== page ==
Wednesday, June 29, 2011

New logo/packaging: Rama, Blue Band and Planta (Unilever margarines)

The multinational consumer products company Unilever was founded in the 1930s as a merger between a soap producer and a margarine company. Although it has expanded into other foodstuffs and hygiene products, margarine is still a central part of the company. Today, Unilever owns dozens of margarine brands around the world, most of which can be fitted into three categories: high fat/cooking, blood cholesterol lowering and low-fat.

Although there are different names in different countries, Unilever often enforces a cohesive International packaging design, where only the name changes. A few months ago, a new common design for the high-fat margarines started appearing. Created by Design Bridge in London, the new packaging features hand-drawn flowers on a sunny meadow with new typography.

The new Rama logo.

Unilever's internal name for this product category happens to be "Family Goodness", and the brand is clearly aimed at families. The brand vision is "Growing Great Kids", suggesting that Unilever wants to stress the importance of high-fat margarine for growing children.
"Our hand-drawn flowers in a sunny meadow present a deceptively simple visual identity that has grown from a strong brand strategy. The new branding talks to all parents using cross-cultural visual language and symbolism. It communicates growth and health in a universally engaging way. It conveys warm, sunny optimism and inspires trust. It is also easily applied to any packaging format and detailed brand guidelines guarantee that promotional items, literature and print conform to a unified visual identity and a common brand positioning – anywhere in the world." - Design Bridge case study

Packaging, before and after. (It seems the South-African Rama packaging has sneaked in here instead of the old German one.)

The new design has been around at least since early April, when it was covered by the German design blog Designtagebuch, and I remember seeing it in stores around then. At that point, the new look had been introduced for Rama in the German-speaking countries, Blue Band in the Netherlands and Planta in Belgium. A quick look around local Unilever websites suggests that the new design hasn't yet been introduced in any other markets.

Previous Rama logo.

Previous Blue Band logo.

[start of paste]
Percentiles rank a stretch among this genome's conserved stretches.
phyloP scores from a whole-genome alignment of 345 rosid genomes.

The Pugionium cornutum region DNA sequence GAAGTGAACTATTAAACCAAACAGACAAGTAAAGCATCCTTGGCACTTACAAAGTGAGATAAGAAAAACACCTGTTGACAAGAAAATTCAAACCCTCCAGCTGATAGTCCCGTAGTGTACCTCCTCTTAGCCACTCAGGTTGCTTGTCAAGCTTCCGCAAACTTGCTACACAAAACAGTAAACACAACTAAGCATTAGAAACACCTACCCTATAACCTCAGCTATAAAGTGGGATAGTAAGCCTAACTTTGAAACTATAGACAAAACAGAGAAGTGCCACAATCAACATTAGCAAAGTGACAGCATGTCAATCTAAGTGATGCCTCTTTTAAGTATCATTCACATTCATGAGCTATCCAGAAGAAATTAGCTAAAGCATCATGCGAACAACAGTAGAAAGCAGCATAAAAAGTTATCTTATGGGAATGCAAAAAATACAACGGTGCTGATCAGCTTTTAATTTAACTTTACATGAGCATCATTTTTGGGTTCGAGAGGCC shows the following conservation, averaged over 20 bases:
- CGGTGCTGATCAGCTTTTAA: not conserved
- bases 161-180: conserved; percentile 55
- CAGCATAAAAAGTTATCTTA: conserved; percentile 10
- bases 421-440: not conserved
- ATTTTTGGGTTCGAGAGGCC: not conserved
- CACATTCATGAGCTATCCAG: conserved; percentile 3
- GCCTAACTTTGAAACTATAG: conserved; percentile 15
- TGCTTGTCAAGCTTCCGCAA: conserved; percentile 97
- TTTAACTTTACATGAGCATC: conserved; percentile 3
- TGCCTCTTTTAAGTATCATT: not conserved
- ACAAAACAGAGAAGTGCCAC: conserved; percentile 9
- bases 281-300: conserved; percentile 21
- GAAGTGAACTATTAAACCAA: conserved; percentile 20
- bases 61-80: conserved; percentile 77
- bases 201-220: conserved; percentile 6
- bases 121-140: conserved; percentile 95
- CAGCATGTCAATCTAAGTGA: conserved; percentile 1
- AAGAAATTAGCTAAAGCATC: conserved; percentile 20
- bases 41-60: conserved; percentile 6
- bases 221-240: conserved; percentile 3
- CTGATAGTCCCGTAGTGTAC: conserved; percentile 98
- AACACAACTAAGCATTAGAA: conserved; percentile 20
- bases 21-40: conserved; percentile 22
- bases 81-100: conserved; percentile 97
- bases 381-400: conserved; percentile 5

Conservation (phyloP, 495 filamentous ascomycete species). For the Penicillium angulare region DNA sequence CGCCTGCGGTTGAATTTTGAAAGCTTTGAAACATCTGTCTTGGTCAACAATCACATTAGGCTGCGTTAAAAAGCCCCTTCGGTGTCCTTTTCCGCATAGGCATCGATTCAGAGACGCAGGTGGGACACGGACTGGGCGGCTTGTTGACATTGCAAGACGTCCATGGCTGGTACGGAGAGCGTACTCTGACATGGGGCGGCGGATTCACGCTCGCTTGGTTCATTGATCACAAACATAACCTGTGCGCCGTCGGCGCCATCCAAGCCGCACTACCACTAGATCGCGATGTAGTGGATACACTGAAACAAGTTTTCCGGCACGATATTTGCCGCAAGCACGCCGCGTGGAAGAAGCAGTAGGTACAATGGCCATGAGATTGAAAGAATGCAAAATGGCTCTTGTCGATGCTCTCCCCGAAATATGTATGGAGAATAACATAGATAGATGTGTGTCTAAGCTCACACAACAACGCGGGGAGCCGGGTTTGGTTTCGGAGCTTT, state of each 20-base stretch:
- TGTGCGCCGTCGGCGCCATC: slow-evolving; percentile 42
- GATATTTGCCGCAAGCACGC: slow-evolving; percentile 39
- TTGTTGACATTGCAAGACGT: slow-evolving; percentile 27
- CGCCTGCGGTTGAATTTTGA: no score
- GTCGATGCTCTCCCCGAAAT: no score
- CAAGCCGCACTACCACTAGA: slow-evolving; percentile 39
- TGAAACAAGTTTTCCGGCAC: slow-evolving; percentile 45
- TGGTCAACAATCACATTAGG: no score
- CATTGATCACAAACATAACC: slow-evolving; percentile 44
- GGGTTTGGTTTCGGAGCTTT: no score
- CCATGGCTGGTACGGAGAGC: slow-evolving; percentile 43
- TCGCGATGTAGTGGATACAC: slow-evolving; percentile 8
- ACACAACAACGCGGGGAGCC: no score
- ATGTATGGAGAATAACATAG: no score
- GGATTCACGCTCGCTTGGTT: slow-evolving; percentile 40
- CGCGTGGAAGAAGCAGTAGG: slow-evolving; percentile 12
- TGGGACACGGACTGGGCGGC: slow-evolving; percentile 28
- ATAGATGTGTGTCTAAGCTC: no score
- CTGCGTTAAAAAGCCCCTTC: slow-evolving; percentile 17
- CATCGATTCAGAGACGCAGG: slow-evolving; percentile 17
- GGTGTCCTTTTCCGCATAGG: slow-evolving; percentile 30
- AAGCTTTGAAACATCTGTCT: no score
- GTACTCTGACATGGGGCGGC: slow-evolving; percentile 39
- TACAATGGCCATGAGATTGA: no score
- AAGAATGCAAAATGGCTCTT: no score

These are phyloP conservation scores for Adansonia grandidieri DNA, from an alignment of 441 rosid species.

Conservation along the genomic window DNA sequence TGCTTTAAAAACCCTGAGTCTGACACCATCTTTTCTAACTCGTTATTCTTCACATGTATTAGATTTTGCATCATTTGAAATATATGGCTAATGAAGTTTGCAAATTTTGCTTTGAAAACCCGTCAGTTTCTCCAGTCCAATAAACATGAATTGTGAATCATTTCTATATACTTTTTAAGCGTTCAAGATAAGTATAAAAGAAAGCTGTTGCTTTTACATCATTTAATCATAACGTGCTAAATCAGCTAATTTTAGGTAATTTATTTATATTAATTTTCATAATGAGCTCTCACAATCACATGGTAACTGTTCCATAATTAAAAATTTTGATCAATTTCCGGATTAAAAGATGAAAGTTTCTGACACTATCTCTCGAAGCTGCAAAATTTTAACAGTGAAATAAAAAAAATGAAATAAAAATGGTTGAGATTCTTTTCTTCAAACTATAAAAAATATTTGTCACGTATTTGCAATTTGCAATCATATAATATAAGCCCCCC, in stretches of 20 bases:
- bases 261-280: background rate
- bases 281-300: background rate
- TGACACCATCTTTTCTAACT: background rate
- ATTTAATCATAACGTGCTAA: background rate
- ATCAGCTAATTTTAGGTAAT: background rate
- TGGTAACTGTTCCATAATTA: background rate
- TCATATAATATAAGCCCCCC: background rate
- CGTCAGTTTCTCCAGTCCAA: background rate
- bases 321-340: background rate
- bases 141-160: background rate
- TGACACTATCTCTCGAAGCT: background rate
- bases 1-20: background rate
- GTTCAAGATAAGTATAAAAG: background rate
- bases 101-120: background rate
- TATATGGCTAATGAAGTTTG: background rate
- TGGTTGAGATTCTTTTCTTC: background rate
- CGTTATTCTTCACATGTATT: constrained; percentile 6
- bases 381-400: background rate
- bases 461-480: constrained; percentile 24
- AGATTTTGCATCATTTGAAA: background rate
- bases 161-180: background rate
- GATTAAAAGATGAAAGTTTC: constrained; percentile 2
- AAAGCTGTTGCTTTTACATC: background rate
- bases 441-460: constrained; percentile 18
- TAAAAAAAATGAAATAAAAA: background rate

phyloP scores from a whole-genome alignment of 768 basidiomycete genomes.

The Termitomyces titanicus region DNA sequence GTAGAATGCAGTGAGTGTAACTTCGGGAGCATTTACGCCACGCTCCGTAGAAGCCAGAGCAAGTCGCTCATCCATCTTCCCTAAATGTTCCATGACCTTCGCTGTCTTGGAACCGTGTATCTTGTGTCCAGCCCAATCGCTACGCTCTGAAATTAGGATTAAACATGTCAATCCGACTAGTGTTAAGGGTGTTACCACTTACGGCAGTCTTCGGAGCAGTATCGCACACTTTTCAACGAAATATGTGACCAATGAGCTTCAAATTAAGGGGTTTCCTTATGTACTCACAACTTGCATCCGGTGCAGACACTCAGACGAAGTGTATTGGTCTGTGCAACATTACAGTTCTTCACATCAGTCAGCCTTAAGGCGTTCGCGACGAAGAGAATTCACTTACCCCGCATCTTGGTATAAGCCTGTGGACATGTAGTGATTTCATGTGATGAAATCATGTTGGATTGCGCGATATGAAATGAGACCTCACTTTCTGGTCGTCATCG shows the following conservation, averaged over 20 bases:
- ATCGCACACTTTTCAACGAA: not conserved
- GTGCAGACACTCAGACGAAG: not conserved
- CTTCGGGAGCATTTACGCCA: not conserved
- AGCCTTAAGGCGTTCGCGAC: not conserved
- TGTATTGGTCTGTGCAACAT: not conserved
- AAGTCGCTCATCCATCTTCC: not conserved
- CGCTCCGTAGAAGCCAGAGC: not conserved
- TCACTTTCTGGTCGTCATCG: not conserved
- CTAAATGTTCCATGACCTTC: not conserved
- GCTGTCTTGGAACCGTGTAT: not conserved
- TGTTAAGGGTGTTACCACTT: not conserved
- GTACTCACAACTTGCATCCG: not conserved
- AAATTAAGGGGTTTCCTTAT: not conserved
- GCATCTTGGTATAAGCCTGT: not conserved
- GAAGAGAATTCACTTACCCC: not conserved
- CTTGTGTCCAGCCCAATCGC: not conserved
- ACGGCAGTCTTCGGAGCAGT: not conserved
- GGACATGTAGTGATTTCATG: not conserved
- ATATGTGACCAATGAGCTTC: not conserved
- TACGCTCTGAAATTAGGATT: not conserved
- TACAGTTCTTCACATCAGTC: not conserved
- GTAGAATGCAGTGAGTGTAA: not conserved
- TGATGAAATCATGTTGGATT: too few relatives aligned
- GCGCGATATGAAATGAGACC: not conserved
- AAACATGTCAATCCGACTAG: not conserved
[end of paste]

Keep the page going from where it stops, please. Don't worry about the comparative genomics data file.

Previous Planta logo.
The new look is a major shake-up for the German Rama brand, which has abandoned the "Rama girl" which has been seen on packaging for a long time, and in ads even longer. Blue Band gets to keep a tiny version of its "blue band" symbol for some reason. Planta's previous identity was part of an International generic design from 2006.

Closeup on Rama packaging.

Different packaging.


The following rundown of Unilever's high-fat margarine brands worldwide should give you some scope of the staggering numbers of brand names and visual identities:

In the high-fat category, the latest European packaging design was introduced in 2006 and featured a lightburst and lots of silhouettes of healthy active people. It was used for, among others, Rama in Central Europe, Planta in Belgium, Tulipán in Spain, Planta in Portugal, Sana in Turkey, Milda in Sweden and Flora in Finland. Many brands in this category did however opt out of this common design, including Blue Band in the Netherlands, Rama in Germany, Planta Fin in France, Stork in the United Kingdom, Rama in South Africa and Vitam in Greece.

Furthermore, the Latin American high-fat margarines have a common design with a "hand-drawn" rising sun. Brand names using this design include Mirasol in El Salvador and Guatemala, La Perfecta in Panama, Doriana in Uruguay, Dorina in Chile, Primavera in Mexico and Bonella in Ecuador. In North America there's Imperial in Canada and County Crock in United States.

Design Bridge (archive)

1 comment:

  1. As we all are that to promote our brand the first and the foremost thing is to have good packaging criteria on a product as much attractive the product packaging will look the much more promotion a brand will have. After seeing a good packaging we like to buy it in other way we are making two progresses in a single beneath. So having a packaging of a particular brand product must be attractive.
    Food Packaging